I keep saying things like “We’ve got a brand new website… but you can’t see it yet.” This must be quite frustrating. Truth is, the dev team are working very hard (and specs have changed and changed again—but let’s not go there now) and a lot of stuff has to come together all at once. There’s actually no point showing you what we have at the moment because it’d all “ignore that, we’re changing it” and “the design is going to be different than this” and “oh, yeah, we know about that bug”.

But I can tell you that the new search is very funky and we all like it, and that the new design is very spiffy (hang on, I did that already). On Monday we’re going to work out once and for all what we can deliver and work to that. So far, the ‘definite’ list contains the new design (both what it looks like and functionally), the improved search, comments on evaluated articles and RSS. There are a heap of other behind-the-scenes changes too. Then after we go live we can add on all the other things that are on the backlog, so you will see new things appear as we keep building and tweaking and rolling out new features.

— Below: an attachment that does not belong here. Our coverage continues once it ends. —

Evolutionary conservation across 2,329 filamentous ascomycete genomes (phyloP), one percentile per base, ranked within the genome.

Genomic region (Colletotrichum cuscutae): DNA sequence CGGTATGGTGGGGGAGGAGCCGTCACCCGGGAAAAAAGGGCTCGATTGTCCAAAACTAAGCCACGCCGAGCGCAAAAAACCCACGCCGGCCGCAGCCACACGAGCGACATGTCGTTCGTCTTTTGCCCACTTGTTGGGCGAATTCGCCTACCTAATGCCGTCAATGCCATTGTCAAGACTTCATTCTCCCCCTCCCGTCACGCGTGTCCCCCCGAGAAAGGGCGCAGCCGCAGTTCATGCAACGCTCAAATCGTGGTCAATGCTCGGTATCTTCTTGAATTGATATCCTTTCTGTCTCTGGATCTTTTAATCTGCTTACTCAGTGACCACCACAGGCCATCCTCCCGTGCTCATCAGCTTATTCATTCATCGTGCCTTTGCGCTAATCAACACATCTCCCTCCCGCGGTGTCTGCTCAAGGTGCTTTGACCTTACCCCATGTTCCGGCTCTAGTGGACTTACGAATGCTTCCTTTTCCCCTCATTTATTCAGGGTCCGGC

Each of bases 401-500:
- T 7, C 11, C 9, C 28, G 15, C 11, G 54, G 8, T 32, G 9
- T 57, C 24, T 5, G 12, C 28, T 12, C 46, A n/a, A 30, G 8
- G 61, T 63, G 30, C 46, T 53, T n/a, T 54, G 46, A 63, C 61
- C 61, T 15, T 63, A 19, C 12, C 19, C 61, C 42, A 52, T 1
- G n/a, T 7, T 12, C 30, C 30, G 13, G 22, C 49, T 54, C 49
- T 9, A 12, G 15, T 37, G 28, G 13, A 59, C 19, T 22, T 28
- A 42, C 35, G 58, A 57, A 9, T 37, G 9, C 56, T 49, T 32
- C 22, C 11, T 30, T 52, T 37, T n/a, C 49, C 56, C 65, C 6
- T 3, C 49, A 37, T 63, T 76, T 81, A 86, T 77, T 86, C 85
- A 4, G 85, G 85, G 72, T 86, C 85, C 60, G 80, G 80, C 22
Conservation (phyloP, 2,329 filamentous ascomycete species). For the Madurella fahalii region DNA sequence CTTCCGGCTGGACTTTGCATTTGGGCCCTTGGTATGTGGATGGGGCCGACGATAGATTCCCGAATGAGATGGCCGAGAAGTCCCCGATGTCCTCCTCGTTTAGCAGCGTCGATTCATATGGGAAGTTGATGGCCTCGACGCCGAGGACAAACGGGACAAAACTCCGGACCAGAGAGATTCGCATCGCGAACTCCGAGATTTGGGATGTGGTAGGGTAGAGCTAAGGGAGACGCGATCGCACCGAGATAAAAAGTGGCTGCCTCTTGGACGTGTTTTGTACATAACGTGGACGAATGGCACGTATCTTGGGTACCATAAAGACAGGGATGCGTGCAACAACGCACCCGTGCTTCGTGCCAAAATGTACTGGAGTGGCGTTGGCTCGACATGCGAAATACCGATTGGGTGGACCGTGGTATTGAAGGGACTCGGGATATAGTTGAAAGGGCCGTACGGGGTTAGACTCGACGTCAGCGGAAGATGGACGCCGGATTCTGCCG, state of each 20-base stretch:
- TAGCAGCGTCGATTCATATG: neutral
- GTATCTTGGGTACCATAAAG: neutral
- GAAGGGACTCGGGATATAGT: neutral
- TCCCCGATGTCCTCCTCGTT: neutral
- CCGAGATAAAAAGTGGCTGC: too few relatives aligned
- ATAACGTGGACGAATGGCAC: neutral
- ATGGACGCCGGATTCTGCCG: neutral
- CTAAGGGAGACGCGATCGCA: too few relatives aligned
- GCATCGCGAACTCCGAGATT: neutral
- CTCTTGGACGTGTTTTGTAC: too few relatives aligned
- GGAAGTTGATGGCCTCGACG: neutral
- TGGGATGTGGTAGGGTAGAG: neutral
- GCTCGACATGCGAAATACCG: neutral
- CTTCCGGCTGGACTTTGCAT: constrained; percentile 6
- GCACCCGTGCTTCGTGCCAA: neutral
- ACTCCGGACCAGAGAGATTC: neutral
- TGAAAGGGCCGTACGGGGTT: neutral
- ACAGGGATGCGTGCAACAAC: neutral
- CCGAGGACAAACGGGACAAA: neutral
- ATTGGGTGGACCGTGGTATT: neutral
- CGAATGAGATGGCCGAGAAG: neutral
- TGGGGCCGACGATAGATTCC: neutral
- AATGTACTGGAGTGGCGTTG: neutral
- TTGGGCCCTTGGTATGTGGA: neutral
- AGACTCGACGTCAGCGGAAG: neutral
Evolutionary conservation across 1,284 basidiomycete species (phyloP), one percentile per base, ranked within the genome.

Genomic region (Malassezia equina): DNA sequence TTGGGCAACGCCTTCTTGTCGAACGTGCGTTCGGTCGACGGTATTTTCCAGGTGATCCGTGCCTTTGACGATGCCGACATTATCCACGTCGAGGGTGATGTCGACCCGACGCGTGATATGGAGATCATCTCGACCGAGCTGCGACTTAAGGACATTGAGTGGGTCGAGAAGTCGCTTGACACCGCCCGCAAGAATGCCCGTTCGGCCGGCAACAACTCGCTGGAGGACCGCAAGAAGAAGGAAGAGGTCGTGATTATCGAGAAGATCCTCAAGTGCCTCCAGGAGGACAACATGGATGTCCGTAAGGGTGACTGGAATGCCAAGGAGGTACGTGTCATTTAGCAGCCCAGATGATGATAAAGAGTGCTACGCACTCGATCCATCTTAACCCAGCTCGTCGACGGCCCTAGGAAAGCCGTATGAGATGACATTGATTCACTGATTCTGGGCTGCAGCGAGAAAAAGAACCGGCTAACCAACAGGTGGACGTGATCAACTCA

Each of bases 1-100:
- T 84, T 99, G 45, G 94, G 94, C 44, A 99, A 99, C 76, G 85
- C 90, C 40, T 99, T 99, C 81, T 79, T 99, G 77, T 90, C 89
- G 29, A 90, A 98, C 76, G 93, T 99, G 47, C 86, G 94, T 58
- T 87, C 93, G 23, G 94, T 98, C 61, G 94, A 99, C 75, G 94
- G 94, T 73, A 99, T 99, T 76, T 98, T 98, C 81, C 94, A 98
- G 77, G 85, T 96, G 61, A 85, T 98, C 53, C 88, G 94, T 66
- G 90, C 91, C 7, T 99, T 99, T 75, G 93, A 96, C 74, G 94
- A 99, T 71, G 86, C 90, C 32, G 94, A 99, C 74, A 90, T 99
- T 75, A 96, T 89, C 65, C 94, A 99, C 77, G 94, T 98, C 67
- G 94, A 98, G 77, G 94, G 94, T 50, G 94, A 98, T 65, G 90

I spent some more time on our journal rankings this week. The critical thing appears to be the timing: as I’ve said before, most of our evaluations are published quite quickly after the original article appears. We get around 90% of all evaluations within about three months of the publication date. So what we want to do, for yearly journal league tables, is capture as many as possible while making our stats as up-to-date and relevant as possible. The issue is that if we took April, say, as the cut-off for the previous year we’d end up giving the journals that publish more stuff towards the beginning of the year an unfair advantage. So we’re going to implement a rolling cut-off, with a provisional ‘current’ ranking and publish the official f1000 stats somewhere around May each year, which gives us four months to collect evaluations for each original article.

However, the big news this week is that we welcomed Sarah Greene into the office. This is part of the move to bring f1000 and The Scientist closer together: f1000 is going to start seeding The Scientist‘s scientific content, and use it to help build a community around the service.